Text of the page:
BP (BP) is apparently considering the $1 billion sale of some of its assets in the North Sea as it tries to cover cleanup costs from the Gulf of Mexico oil spill, Bloomberg reported Tuesday, citing an unnamed source.
The company's Macondo well in the Gulf of Mexico exploded in April, leading to the most massive oil spill in U.S. history. BP, the largest European oil producer by volume, has set aside $40 billion for cleanup and compensation, and is now raising capital to shore up its finances. BP aims to divest as much as $30 billion in assets by the end of next year. Already this year, it has sold assets in North America, South America, Asia and Africa for a total of about $21 billion.
But a sale in the North Sea region would hit the company closer to home. The British company has operated in the region, which includes the U.K. Continental Shelf and the Norwegian sector, for more than 40 years. It has 50 joint ventures with 40 companies and runs more than 30 fields there. It also operates 10 pipeline systems as well as several terminals. About 60% of U.K. oil production flows through BP infrastructure, the company says.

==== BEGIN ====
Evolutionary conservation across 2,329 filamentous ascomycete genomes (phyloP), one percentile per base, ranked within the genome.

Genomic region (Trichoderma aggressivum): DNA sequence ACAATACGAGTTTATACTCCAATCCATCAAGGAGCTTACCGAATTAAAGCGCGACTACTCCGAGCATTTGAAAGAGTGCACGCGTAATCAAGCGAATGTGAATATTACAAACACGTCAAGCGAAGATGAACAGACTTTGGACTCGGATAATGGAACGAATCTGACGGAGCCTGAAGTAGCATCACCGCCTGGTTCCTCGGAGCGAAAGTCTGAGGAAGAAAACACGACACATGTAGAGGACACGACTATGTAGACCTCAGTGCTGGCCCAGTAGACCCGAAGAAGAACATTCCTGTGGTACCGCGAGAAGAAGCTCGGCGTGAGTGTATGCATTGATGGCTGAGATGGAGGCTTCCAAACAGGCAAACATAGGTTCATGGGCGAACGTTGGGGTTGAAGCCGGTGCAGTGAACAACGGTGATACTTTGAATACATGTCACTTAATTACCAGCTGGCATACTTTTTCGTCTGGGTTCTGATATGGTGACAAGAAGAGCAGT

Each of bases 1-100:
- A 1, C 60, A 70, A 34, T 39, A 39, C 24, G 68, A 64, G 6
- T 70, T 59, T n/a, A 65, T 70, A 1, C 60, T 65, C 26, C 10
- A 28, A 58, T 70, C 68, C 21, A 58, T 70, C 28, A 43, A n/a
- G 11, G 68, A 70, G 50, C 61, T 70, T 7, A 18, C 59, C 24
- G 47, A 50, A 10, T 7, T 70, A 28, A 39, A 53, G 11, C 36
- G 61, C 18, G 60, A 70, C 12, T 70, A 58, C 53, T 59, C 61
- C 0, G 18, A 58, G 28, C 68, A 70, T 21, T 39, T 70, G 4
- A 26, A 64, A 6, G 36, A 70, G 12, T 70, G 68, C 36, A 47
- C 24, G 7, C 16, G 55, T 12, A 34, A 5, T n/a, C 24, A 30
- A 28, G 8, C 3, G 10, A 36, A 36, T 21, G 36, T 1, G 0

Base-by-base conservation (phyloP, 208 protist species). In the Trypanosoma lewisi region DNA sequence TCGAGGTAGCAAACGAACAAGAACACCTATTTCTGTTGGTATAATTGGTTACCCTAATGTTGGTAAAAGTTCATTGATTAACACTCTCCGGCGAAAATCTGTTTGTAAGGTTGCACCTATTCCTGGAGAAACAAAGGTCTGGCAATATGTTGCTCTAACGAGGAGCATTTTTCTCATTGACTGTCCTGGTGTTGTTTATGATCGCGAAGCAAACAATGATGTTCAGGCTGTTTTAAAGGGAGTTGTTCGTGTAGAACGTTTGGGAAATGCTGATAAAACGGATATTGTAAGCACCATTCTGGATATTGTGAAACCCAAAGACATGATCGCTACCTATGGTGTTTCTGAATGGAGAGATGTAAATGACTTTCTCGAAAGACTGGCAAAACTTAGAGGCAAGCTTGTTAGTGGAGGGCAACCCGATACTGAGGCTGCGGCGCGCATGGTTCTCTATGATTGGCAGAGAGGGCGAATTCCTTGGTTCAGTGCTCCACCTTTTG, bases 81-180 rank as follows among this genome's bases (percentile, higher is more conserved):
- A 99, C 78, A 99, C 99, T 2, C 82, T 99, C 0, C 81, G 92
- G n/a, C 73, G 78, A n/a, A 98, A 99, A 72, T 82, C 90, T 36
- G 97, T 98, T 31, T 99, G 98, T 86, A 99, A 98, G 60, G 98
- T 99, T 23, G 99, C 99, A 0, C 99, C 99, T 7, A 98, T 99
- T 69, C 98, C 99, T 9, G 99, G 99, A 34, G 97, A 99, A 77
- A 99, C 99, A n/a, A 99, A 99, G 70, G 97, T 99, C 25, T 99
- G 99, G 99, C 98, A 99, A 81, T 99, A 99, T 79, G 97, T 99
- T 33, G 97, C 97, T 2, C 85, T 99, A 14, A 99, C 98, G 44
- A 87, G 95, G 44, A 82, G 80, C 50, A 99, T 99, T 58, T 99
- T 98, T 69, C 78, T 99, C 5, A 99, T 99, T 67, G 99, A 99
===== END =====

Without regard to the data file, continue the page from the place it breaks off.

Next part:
A spokesperson for the British company would not comment to Bloomberg about the sales, but told the wire service that "The North Sea remains important to BP globally," and that the company intends "to be a part of that region for a long time."
The Daily Telegraph first reported BP's possible sale of North Sea assets earlier Tuesday.
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